Cameron Jones had a built-in advantage when he inherited the starting quarterback job at Westside this season.
The senior wasn’t stepping into a foreign situation the way many first-year starters must.
Jones played extensively last season as a junior, filling in for starter Orrin McFadden in a number of blowout wins. As it turned out, 12 of Westside’s 13 games ended in blowouts, so Jones took snaps in nearly every game. The wins were so big, that Jones played the entire second half in some games and got in the first half of others.
He passed for close to 300 yards and a touchdown while completing more than 60 percent of his passes. But he didn’t get a chance to throw the ball a lot when the Seminoles went to a run-heavy offense with big leads in blowouts.
“He played a lot,” wide receiver Ronnie Carswell said following the Seminoles’ win over Forest Park. “He played with the starters last season, so we knew what he could do.”
Westside head coach Sheddrick Risper had little concern that Jones could handle the starting quarterback job heading into the season.
“We had confidence that Cameron could come in and do the job,” Risper said earlier this season. “He can lead the offense, and he can do what we ask of him. But he has help ,too. We feel like we can run the ball. We have some good receivers.”
Risper had been right so far.
The Seminoles (3-0) have had little dropoff offensively from last year’s 12-1 offensive juggernaut, which topped the 50-point barrier five times last season.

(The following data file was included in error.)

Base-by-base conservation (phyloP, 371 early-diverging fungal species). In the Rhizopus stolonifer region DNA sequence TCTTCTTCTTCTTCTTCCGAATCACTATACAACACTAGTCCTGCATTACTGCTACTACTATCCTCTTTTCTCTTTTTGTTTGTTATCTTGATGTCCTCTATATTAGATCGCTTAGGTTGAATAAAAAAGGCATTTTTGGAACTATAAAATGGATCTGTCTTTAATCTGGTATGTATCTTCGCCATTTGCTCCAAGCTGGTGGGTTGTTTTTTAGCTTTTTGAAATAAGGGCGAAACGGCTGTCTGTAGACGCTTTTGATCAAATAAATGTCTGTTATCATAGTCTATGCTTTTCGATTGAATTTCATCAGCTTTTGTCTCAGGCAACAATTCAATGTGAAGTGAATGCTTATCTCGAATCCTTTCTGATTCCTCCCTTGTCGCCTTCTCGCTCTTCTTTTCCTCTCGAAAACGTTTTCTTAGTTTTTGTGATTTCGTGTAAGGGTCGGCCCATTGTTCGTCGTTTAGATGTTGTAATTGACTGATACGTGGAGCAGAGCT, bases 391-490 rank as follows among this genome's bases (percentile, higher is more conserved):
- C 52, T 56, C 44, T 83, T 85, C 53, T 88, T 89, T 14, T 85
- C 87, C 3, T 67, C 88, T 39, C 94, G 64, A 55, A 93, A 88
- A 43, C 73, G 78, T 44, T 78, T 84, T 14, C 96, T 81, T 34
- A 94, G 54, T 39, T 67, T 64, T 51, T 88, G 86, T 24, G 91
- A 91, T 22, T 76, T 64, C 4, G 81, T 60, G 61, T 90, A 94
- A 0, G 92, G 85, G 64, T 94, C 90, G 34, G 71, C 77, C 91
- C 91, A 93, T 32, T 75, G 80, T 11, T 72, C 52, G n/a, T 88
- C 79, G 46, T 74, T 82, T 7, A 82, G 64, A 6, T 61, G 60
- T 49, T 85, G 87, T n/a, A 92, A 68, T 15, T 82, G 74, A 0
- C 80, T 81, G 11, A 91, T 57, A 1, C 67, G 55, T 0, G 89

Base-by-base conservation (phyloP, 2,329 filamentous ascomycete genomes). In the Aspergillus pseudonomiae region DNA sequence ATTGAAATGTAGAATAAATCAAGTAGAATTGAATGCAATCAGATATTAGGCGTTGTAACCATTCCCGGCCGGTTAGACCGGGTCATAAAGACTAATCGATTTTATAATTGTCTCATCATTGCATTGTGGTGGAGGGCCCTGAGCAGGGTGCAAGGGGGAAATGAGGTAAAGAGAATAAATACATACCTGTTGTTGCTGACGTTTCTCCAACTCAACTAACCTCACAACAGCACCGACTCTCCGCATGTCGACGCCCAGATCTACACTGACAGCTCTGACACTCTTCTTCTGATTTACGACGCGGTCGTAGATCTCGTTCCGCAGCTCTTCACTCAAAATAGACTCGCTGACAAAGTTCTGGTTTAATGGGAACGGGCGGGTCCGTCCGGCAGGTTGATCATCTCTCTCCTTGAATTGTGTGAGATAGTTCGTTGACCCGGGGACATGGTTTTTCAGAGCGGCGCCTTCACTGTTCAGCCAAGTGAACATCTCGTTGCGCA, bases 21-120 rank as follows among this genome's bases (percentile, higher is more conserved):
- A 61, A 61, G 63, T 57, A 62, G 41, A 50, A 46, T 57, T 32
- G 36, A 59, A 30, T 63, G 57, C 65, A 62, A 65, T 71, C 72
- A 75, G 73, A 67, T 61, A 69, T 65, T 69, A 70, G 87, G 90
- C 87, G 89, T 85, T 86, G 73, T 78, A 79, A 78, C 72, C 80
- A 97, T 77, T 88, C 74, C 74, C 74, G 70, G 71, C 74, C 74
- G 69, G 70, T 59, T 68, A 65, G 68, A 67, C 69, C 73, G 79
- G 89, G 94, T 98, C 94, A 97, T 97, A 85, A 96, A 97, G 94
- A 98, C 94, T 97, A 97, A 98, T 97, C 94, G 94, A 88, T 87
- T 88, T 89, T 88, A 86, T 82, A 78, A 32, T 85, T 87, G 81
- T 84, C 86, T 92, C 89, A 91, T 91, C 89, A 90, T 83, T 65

Carswell has slid into the role Danny Madison, the Associated Press Class AAAA Offensive Player of the Year in 2008, filled as a gamebreaking wide receiver, while Adrian Bentley has taken over at fullback for Marcus Wilson. Rick Merritt has become the secondary receiver that Carswell was a year ago.
The one constant has been running back Robert Brown, who rushed for more than 1,300 yards as a junior. Brown has rushed for 545 yards in three games this season.
“(Bentley and I) want to take the pressure off Cameron,” Brown said after the Seminoles’ first game. “He doesn’t have to go out and win games by himself. We all work together.”
Brown and Bentley, who has 200 yards and three touchdowns, have managed to do just that. Their success has forced defenses to focus on stopping the run.
Jones, meanwhile, has thrown for 342 yards and three touchdowns with no interceptions while completing 60 percent of his passes.
“I think we have a lot of weapons on offense,” Carswell said. “We have the running backs, we have the receivers, and we have the quarterback. It’s hard to stop all of that.”